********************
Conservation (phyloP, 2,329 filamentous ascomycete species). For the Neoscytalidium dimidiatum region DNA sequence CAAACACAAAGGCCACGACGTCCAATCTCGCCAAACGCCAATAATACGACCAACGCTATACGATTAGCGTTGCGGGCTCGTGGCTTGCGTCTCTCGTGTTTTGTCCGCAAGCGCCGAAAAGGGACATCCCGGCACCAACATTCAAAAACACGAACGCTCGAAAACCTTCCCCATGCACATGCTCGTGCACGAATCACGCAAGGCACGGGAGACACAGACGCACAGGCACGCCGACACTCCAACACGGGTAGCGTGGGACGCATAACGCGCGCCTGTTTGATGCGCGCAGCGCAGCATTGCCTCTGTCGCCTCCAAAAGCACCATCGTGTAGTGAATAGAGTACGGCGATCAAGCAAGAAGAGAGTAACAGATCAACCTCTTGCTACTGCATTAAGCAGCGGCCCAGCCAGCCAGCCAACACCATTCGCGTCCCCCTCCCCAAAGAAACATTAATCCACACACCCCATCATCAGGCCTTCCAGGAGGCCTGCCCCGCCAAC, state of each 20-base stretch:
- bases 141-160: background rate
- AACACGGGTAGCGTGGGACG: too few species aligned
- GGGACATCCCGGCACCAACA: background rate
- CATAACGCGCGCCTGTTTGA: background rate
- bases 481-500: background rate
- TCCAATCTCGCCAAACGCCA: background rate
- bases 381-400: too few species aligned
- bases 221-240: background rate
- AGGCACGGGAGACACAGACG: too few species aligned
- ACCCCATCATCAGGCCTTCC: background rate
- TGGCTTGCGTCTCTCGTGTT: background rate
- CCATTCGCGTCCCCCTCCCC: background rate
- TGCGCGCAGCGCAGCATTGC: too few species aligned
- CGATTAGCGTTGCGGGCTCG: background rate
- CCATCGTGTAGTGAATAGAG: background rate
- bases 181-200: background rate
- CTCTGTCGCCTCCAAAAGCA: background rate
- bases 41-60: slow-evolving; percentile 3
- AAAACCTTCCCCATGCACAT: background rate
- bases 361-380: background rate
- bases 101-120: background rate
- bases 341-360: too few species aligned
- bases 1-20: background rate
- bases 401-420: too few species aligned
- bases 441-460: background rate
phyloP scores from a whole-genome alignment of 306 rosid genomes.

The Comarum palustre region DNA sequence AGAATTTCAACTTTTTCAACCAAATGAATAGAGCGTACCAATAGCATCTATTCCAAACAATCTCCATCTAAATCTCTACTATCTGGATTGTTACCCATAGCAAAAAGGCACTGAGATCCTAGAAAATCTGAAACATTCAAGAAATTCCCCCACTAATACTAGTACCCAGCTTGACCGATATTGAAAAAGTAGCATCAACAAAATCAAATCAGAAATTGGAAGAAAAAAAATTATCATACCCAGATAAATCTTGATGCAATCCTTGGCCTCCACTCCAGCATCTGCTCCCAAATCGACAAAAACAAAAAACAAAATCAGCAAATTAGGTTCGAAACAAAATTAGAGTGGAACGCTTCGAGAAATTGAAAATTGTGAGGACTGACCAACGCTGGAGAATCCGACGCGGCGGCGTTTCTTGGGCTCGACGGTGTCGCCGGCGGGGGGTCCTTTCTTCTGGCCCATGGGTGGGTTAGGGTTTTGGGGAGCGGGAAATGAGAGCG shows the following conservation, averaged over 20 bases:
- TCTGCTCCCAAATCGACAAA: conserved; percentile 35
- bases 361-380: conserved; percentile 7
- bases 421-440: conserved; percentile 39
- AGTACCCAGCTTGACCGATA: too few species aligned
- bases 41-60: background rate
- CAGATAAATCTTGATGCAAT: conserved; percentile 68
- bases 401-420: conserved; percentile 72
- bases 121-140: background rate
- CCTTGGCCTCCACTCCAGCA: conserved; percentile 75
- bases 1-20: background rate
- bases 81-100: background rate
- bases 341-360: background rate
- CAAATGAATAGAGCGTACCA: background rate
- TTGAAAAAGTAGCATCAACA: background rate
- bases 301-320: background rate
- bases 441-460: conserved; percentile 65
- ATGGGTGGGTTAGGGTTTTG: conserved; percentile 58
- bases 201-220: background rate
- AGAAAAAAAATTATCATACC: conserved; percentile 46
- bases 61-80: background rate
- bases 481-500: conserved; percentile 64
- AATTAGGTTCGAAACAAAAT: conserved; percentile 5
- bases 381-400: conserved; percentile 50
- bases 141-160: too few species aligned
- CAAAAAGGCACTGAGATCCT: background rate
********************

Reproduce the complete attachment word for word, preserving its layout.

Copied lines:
Conservation (phyloP, 2,329 filamentous ascomycete species). For the Neoscytalidium dimidiatum region DNA sequence CAAACACAAAGGCCACGACGTCCAATCTCGCCAAACGCCAATAATACGACCAACGCTATACGATTAGCGTTGCGGGCTCGTGGCTTGCGTCTCTCGTGTTTTGTCCGCAAGCGCCGAAAAGGGACATCCCGGCACCAACATTCAAAAACACGAACGCTCGAAAACCTTCCCCATGCACATGCTCGTGCACGAATCACGCAAGGCACGGGAGACACAGACGCACAGGCACGCCGACACTCCAACACGGGTAGCGTGGGACGCATAACGCGCGCCTGTTTGATGCGCGCAGCGCAGCATTGCCTCTGTCGCCTCCAAAAGCACCATCGTGTAGTGAATAGAGTACGGCGATCAAGCAAGAAGAGAGTAACAGATCAACCTCTTGCTACTGCATTAAGCAGCGGCCCAGCCAGCCAGCCAACACCATTCGCGTCCCCCTCCCCAAAGAAACATTAATCCACACACCCCATCATCAGGCCTTCCAGGAGGCCTGCCCCGCCAAC, state of each 20-base stretch:
- bases 141-160: background rate
- AACACGGGTAGCGTGGGACG: too few species aligned
- GGGACATCCCGGCACCAACA: background rate
- CATAACGCGCGCCTGTTTGA: background rate
- bases 481-500: background rate
- TCCAATCTCGCCAAACGCCA: background rate
- bases 381-400: too few species aligned
- bases 221-240: background rate
- AGGCACGGGAGACACAGACG: too few species aligned
- ACCCCATCATCAGGCCTTCC: background rate
- TGGCTTGCGTCTCTCGTGTT: background rate
- CCATTCGCGTCCCCCTCCCC: background rate
- TGCGCGCAGCGCAGCATTGC: too few species aligned
- CGATTAGCGTTGCGGGCTCG: background rate
- CCATCGTGTAGTGAATAGAG: background rate
- bases 181-200: background rate
- CTCTGTCGCCTCCAAAAGCA: background rate
- bases 41-60: slow-evolving; percentile 3
- AAAACCTTCCCCATGCACAT: background rate
- bases 361-380: background rate
- bases 101-120: background rate
- bases 341-360: too few species aligned
- bases 1-20: background rate
- bases 401-420: too few species aligned
- bases 441-460: background rate
phyloP scores from a whole-genome alignment of 306 rosid genomes.

The Comarum palustre region DNA sequence AGAATTTCAACTTTTTCAACCAAATGAATAGAGCGTACCAATAGCATCTATTCCAAACAATCTCCATCTAAATCTCTACTATCTGGATTGTTACCCATAGCAAAAAGGCACTGAGATCCTAGAAAATCTGAAACATTCAAGAAATTCCCCCACTAATACTAGTACCCAGCTTGACCGATATTGAAAAAGTAGCATCAACAAAATCAAATCAGAAATTGGAAGAAAAAAAATTATCATACCCAGATAAATCTTGATGCAATCCTTGGCCTCCACTCCAGCATCTGCTCCCAAATCGACAAAAACAAAAAACAAAATCAGCAAATTAGGTTCGAAACAAAATTAGAGTGGAACGCTTCGAGAAATTGAAAATTGTGAGGACTGACCAACGCTGGAGAATCCGACGCGGCGGCGTTTCTTGGGCTCGACGGTGTCGCCGGCGGGGGGTCCTTTCTTCTGGCCCATGGGTGGGTTAGGGTTTTGGGGAGCGGGAAATGAGAGCG shows the following conservation, averaged over 20 bases:
- TCTGCTCCCAAATCGACAAA: conserved; percentile 35
- bases 361-380: conserved; percentile 7
- bases 421-440: conserved; percentile 39
- AGTACCCAGCTTGACCGATA: too few species aligned
- bases 41-60: background rate
- CAGATAAATCTTGATGCAAT: conserved; percentile 68
- bases 401-420: conserved; percentile 72
- bases 121-140: background rate
- CCTTGGCCTCCACTCCAGCA: conserved; percentile 75
- bases 1-20: background rate
- bases 81-100: background rate
- bases 341-360: background rate
- CAAATGAATAGAGCGTACCA: background rate
- TTGAAAAAGTAGCATCAACA: background rate
- bases 301-320: background rate
- bases 441-460: conserved; percentile 65
- ATGGGTGGGTTAGGGTTTTG: conserved; percentile 58
- bases 201-220: background rate
- AGAAAAAAAATTATCATACC: conserved; percentile 46
- bases 61-80: background rate
- bases 481-500: conserved; percentile 64
- AATTAGGTTCGAAACAAAAT: conserved; percentile 5
- bases 381-400: conserved; percentile 50
- bases 141-160: too few species aligned
- CAAAAAGGCACTGAGATCCT: background rate